PSA welcomes the Federal Government’s announcement that early negotiations for the 8th Community Pharmacy Agreement (CPA) will begin as soon as possible, whilst highlighting the need to secure the short-term viability of the community pharmacy sector.
Federal Minister for Health and Aged Care Mark Butler MP has said the Pharmaceutical Society of Australia (PSA) and the Pharmacy Guild of Australia will continue to be signatories to any new agreement, with negotiation is set to conclude by the end of the 2023-24 financial year.
PSA National President Dr Fei Sim FPS said that negotiations for 8CPA must harness community pharmacists as the solution to Australia’s primary care crisis – but emphasised immediate and long-term viability risks could make this difficult to achieve.
“PSA looks forward to working with the government and the Pharmacy Guild to drive better and safer access to medicines for Australians,” Dr Sim said.
“We need to do more to reduce the preventable harm medicines are causing in Australia. Up to half of the 250,000 hospital admissions per year in Australia due to medicine-related problems are preventable.
“More Australians are finding it more difficult to access their essential medicines due to waiting times to access their regular prescribers. These are real problems PSA will seek solutions for during the 8CPA negotiations.
“The new agreement should enable pharmacists to practice to full scope. This agreement should deliver better access to care for all Australians by cementing the core role of pharmacists as the stewards for safe and effective use of medicines.”
“As the peak body representing pharmacists in Australia, and as steward of professional standards, PSA is committed to working constructively and collaboratively during this process of negotiation to deliver the outcome which includes better ways for pharmacists to show the impact of the care they provide.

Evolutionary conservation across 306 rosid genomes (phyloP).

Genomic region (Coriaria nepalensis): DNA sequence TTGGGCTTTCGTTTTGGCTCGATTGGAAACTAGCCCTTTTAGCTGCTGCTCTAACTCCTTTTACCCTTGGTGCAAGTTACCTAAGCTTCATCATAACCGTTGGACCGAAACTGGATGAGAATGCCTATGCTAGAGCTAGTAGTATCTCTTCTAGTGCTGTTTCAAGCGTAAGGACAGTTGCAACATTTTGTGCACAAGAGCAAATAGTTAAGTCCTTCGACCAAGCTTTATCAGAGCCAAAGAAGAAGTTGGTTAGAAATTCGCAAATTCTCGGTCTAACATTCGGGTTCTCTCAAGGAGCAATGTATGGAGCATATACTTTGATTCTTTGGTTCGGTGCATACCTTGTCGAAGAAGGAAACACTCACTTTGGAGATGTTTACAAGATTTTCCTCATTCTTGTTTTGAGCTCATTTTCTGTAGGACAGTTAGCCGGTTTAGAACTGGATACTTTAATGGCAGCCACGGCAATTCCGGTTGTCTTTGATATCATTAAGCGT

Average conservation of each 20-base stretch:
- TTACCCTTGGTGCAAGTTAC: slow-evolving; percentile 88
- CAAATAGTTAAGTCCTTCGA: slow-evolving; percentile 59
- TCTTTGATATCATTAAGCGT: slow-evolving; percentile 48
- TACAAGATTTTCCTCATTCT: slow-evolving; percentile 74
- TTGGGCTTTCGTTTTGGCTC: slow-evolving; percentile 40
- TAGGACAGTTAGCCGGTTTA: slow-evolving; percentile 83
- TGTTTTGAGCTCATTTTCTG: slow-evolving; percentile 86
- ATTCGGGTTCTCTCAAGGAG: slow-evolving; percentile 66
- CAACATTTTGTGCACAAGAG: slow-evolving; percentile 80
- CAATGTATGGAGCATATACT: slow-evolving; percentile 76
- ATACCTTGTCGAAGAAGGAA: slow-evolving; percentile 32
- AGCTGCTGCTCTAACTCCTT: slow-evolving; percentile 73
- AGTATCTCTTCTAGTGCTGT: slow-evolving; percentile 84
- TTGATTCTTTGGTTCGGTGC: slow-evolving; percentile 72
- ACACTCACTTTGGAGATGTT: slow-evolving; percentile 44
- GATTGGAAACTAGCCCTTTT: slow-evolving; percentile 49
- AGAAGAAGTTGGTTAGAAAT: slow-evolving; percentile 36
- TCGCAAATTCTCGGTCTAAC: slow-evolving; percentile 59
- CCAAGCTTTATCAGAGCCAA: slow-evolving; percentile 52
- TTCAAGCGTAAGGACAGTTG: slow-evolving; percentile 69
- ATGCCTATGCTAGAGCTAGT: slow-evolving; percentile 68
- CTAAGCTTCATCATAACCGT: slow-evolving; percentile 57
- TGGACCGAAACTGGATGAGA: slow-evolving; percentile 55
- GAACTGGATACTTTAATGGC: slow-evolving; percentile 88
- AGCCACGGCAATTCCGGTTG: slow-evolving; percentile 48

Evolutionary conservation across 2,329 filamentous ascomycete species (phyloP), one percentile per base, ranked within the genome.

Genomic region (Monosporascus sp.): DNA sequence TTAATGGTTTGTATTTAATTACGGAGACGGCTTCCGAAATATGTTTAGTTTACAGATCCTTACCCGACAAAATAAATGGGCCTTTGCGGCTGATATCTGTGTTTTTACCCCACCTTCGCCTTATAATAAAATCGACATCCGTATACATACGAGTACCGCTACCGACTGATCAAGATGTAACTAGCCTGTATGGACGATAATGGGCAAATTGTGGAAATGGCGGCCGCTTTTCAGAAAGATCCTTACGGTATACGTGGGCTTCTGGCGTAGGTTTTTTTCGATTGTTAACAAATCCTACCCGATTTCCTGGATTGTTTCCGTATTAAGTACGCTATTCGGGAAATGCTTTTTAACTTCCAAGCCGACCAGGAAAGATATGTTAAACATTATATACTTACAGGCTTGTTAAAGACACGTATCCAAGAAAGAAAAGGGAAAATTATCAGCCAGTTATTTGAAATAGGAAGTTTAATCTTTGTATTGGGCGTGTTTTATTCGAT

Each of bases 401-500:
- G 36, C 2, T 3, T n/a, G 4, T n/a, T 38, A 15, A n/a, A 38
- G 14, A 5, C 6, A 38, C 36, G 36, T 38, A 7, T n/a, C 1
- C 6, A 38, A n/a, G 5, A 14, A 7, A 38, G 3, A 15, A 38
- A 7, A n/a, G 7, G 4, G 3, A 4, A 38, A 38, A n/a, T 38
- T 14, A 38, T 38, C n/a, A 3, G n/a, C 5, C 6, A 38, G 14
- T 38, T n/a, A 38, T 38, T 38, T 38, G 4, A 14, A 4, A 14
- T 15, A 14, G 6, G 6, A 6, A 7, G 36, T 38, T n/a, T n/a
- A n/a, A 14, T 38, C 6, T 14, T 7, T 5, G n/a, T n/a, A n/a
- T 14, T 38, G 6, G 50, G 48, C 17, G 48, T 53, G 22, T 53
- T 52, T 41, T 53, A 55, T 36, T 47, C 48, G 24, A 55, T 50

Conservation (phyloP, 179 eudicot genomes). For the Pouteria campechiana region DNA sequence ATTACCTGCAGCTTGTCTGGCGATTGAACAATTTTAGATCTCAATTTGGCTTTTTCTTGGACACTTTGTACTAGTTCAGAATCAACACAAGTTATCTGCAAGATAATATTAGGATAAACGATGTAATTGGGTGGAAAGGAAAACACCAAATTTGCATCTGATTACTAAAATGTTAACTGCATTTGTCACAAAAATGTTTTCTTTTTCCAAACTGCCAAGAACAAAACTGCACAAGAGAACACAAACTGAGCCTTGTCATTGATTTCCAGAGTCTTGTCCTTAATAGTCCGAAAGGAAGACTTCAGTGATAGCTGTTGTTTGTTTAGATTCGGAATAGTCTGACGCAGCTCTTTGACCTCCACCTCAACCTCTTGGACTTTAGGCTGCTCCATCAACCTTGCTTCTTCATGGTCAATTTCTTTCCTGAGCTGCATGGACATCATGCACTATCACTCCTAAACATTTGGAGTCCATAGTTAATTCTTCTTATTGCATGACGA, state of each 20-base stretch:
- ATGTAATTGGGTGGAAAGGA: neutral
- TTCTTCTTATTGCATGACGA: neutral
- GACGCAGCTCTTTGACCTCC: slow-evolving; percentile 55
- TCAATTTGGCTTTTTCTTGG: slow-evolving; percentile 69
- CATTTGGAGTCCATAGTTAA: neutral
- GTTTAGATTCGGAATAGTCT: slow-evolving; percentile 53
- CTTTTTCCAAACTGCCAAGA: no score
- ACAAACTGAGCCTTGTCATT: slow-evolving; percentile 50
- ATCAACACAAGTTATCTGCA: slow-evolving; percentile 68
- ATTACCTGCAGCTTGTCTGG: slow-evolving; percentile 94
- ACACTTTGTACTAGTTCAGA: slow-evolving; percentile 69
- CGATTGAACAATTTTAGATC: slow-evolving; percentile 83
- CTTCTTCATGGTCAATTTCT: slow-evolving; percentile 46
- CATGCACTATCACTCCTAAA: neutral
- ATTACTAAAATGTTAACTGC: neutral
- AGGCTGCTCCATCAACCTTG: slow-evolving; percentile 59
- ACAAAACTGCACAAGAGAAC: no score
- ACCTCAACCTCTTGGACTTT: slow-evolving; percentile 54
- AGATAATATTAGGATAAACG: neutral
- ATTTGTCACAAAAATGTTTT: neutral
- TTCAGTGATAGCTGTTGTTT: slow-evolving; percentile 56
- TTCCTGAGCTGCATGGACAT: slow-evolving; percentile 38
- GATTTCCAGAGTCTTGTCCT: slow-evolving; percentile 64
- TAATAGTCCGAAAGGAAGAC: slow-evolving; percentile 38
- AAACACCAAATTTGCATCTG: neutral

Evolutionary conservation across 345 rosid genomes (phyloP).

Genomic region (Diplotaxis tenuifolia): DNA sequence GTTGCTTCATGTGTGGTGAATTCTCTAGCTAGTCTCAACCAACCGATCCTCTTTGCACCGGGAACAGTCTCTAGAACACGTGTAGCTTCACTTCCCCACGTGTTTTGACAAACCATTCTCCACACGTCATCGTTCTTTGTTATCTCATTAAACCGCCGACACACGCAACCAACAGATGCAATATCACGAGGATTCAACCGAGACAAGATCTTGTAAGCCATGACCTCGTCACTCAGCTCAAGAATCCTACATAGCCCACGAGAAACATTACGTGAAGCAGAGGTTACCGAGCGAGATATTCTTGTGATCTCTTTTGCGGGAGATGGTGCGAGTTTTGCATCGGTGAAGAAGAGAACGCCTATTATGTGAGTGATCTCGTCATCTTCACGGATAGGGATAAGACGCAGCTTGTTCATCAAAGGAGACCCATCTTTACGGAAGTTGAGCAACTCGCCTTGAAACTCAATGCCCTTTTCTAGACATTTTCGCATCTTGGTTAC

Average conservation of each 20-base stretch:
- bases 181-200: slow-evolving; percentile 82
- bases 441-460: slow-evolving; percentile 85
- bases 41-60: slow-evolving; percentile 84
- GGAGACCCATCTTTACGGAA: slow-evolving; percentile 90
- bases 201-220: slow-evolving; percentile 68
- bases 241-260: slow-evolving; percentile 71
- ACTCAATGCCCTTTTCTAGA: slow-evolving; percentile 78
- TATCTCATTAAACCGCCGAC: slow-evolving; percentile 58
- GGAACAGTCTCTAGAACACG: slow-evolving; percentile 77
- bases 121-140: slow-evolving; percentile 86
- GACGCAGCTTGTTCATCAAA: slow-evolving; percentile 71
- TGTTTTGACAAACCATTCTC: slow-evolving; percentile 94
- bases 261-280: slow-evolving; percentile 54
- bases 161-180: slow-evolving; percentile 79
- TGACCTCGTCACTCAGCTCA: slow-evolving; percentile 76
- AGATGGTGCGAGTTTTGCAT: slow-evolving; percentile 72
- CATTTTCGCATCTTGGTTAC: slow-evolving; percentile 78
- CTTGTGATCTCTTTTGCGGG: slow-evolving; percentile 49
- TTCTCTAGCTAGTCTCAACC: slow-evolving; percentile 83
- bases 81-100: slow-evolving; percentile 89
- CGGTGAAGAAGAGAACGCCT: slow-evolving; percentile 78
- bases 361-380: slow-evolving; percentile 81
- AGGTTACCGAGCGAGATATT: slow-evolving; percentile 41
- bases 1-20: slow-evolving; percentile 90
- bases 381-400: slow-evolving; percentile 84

“PSA has championed embedding of quality and safety measures in pharmacy programs for many years, and will seek to drive evaluation measures in CPA programs to help demonstrate the role pharmacists play every day in supporting safer and more effective use of medicines.
“While there is up to 11 months before negotiations are proposed to conclude, the real impact of 60-day dispensing will be felt immediately by community pharmacists as the measure commences on 1 September. We must ensure close alignment between the commencement of 60-day dispensing and the commencement of a new community pharmacy agreement.
“Pharmacists need certainty now that the care they provide will remain viable in the short term.
“As a profession, pharmacists can do more and want to do more, but we cannot keep doing more with less.”
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The Pharmaceutical Society of Australia is the only national peak body that represents all of Australia’s 36,000 pharmacists across all practice settings. We want every Australian to have access to the best healthcare, and this must include optimising access to pharmacists’ knowledge and medicines expertise at the forefront of our healthcare system.